30 September 2013
Buffalo Springfield was an American rock band known for for its music and also because it launched the careers of Neil Young, Stephen Stills, Jim Messina and Richie Furay. They formed in April 1966, coming on the first American wave to follow the "British invasion."
The group combined rock, folk, and country music into its own sound all its own. Its only big million-selling song was "For What It's Worth" which became a political anthem in the turbulent end of the 1960s. But the band had a strong following and got a lot of FM radio airplay for other songs on each of its three albums.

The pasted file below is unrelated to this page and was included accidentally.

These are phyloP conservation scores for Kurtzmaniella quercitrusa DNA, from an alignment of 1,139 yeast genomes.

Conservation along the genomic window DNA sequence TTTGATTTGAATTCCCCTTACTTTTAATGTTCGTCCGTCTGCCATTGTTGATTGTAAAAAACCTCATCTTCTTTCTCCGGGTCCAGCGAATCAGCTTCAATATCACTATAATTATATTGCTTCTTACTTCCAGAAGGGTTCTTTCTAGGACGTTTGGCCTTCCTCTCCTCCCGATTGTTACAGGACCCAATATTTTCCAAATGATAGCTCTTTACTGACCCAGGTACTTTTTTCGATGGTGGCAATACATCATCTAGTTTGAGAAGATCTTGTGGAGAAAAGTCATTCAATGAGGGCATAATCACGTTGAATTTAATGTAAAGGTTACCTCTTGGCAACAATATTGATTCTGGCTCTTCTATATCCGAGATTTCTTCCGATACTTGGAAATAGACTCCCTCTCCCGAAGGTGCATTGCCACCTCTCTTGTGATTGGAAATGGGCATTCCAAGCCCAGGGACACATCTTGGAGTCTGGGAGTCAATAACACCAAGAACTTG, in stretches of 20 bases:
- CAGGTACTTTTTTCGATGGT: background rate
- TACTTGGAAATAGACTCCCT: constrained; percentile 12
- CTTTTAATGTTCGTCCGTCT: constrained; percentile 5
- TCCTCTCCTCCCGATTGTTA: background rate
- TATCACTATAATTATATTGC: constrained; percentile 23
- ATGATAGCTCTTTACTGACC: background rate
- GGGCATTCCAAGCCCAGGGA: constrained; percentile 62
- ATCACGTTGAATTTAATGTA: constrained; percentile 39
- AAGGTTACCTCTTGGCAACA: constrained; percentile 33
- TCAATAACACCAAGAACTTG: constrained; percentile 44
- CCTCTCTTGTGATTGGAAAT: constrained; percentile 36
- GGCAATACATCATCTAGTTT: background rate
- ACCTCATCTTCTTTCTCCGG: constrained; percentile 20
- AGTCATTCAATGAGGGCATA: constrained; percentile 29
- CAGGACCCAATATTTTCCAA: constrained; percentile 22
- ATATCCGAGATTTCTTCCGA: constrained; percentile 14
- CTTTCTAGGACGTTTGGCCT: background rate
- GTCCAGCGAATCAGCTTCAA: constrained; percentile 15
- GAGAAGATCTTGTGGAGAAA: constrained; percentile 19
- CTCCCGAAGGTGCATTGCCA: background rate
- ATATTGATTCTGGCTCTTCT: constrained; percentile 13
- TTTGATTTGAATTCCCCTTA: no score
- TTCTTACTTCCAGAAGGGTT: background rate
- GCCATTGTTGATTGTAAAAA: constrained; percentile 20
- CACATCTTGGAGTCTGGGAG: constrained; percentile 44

Unfortunately, the blending of musical styles and personalities was not always smooth (especially between Young and Stills). Infighting, drug-related arrests, and line-up changes led to the group's disbanding after just two years.
Three albums and then collections of demos, outtakes and live recordings were issued later.
The members went on to form Crosby, Stills, Nash and Young, Poco and Loggins and Messina.
The band was inducted into the Rock and Roll Hall of Fame in 1997 (with Young being a no-show).
According to the liner notes on the 4 CD box set, the band got its name from the side of a steamroller, made by the Buffalo-Springfield Roller Company. It was parked on the street outside record producer Barry Friedman's house where Stills and Furay were staying. The newly-named group debuted on April 11, 1966 at The Troubadour in Hollywood and then started a short tour of California as the opening act on a bill featuring The Dillards and The Byrds.